The Mona Lisa, the most famous painting in the world has had its fair share is bad luck over the years.
Leonardo da Vinci began the painting in 1503 in Florence, Italy. He spent four years on the Mona Lisa, which was originally painted for wealthy Florentine silk merchant, Francesco del Giocondo as a portrait of his third wife, Lisa Gherardini. After getting very impatient, Giocondo refused to pay Leonardo da Vinci for his work, which leads to the Mona Lisa being sold to the King of France.
THE STORY OF THE THEFT
The Mona Lisa was stolen from the Louvre on 21st August 1911.
On the 22nd August 1911, Louis Beroud, who was at the Louvre to sketch the Mona Lisa, noticed that after 5 years of being displayed in the Louvre, the painting was gone and only four iron pegs remained. When Beroud contacted the guards, they all assumed the painting had been sent to be photographed for marketing purposes. A few hours passed and the painting was still not returned. He checked with the section head of the museum and they soon confirmed that the Mona Lisa was not with the photographers.
The Louvre was closed for an entire week whilst the investigation was carried out. French poet, Guillaume Apollinaire and artist Pablo Picasso were both brought in for questioning, but with no evidence they were soon cleared and free to go.
Many had thought the painting was destroyed and lost forever. It wasn’t until two years after the disappearance that the thief was discovered.
An employee of the Louvre, Vincenzo Peruggia was caught after he lost his patience and attempted to sell the painting to the directors of Uffizi Gallery in Florence. The painting was kept for ‘safe keeping’ and when Peruggia returned to his hotel, he was arrested. Peruggia kept the Mona Lisa in his apartment for two years before approaching the gallery.
Police theory suggests that he had entered the museum during the regular opening hours on Sunday, knowing that the museum would be closed the following day; he then hid in the broom closest until the museum was closed and simply walked out with the Mona Lisa hidden under his coat.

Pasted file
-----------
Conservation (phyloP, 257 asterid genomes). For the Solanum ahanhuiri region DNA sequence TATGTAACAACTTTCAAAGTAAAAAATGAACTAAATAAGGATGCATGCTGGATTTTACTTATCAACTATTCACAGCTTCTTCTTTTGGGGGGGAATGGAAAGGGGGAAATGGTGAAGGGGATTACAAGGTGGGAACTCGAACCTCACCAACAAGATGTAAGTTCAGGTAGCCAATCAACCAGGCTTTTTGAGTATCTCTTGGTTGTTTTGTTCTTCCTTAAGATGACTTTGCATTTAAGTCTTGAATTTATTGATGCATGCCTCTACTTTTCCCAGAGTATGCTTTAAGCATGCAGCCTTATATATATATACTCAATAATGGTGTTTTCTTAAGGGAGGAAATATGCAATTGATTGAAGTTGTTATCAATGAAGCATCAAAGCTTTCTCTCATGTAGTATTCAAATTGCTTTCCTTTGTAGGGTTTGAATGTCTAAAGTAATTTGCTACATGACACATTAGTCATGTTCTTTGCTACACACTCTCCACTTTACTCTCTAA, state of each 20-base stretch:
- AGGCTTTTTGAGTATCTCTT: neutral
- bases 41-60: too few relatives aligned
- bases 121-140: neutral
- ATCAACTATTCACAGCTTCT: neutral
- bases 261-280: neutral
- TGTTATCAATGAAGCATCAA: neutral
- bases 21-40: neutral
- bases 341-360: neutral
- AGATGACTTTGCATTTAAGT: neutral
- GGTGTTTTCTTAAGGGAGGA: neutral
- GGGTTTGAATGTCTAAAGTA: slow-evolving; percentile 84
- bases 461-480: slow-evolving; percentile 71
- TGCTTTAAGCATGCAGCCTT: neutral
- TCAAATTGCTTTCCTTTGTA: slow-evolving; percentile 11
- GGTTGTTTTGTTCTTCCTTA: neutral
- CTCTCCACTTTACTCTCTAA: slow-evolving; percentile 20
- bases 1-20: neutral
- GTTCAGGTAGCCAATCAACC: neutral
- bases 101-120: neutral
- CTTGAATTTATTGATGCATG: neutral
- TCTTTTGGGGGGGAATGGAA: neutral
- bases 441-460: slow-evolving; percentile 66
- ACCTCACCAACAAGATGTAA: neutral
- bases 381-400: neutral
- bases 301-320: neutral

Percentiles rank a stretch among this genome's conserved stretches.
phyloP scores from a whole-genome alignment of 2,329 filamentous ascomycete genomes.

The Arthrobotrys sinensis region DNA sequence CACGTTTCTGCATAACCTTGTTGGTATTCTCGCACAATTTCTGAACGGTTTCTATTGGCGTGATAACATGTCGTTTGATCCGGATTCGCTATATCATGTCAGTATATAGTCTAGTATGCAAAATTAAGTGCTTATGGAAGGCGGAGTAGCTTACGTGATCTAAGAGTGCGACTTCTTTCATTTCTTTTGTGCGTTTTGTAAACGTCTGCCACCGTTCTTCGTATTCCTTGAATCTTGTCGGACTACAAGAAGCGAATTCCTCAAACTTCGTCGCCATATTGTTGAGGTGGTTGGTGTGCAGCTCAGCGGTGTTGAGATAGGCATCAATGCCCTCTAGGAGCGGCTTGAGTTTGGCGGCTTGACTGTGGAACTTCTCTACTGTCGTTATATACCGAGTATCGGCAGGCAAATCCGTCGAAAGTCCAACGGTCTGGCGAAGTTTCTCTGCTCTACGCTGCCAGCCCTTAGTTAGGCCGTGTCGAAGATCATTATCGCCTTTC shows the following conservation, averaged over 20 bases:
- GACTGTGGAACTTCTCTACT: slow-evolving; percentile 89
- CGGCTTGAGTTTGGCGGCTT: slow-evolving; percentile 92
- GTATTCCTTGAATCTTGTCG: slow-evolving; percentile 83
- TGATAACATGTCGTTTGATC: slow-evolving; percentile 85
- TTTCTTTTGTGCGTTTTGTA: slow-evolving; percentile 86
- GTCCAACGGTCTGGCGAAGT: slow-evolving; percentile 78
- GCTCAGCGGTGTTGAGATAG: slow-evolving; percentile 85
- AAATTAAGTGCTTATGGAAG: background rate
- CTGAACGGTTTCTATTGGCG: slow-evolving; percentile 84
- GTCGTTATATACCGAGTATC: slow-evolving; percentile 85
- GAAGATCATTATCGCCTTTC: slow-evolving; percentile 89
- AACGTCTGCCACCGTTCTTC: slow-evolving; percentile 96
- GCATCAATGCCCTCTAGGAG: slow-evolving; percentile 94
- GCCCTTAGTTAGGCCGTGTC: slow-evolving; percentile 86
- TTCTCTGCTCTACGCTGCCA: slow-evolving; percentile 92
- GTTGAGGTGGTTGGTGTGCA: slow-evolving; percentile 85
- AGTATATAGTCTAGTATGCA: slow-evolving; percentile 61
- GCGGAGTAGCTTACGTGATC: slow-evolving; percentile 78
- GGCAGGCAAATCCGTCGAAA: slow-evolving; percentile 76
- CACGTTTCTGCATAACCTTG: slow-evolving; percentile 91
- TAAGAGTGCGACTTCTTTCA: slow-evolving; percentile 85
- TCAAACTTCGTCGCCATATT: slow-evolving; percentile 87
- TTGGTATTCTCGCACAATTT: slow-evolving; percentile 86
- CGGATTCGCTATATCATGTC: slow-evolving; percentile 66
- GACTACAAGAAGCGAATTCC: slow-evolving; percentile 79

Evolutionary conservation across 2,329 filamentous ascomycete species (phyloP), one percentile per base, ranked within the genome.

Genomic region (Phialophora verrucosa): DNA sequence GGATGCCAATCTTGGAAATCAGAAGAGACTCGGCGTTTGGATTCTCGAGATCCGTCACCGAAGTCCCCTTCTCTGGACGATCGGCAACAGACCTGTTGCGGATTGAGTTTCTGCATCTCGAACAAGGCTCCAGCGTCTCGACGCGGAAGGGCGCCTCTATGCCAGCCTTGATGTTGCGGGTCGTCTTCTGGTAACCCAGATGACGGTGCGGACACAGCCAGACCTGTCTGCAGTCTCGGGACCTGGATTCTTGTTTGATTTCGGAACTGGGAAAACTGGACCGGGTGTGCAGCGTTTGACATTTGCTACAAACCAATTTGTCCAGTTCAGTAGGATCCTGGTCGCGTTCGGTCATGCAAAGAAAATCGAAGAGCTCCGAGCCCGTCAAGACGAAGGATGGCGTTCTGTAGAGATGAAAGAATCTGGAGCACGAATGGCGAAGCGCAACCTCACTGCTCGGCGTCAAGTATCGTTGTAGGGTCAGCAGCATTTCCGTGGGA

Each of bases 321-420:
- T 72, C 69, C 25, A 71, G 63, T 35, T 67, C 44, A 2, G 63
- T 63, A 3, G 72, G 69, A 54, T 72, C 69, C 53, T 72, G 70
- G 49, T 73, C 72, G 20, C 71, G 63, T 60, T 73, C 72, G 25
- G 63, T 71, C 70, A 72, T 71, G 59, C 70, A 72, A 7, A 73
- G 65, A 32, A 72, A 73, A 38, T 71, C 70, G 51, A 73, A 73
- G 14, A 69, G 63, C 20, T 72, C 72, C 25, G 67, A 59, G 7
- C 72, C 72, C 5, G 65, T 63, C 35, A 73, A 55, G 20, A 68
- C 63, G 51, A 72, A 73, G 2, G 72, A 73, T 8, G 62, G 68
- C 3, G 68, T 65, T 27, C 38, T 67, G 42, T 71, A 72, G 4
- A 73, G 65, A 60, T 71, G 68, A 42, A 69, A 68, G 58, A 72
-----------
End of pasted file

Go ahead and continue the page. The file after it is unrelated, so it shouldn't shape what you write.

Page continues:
However, according to his interrogation in Florence, he entered the Louvre on Monday 21st August at 7am, following the other Louvre workers through the door. He wore the required uniform, so was practically indistinguishable. When the Salon Carré (where the Mona Lisa is hung) was empty, he quickly lifted the painting off the wall and removed the protective case and frame in a nearby staircase. As Peruggia is only 5’3”, the painting would not fit underneath his clothing. Instead, he took off his uniform and wrapped it around the painting, tucked it under his arm and left the museum through the same door he entered without raising a suspicion.
As an Italian patriot, Peruggia believe that the painting should have been returned to Italy for display in an Italian museum.
The Mona Lisa returned to the Louvre in 1913 and Peruggia was praised for his loyalty in Italy and only serves six months in jail for ‘the greatest art theft of the 20th century’
Source: Google Images
In 1956, the lower part of the Mona Lisa was damaged after a vandal drenched the painting in acid. In the same year, on 30th December; a young man called Ungaza Villegas threw a rock at the painting, resulting in damage.
In April 1974, a woman upset about the disabled policy in the museum, sprayed red paint over the Mona Lisa whilst at the Tokyo National Museum and most recent, on the 2nd August 2009, a Russian woman was distraught over being denied French citizenship, threw a teacup that she earlier purchased at the museum at the painting. Luckily the Mona Lisa was behind bullet proof glass.
Protected by 1.52inch thick bullet proof glass since 1960, the painting is now behind a sealed enclosure at a permanent temperature 43°F
Prepare to be greeted with a large traffic of tourists, armed with their selfie sticks ready to push and shove anyone who will get in their way.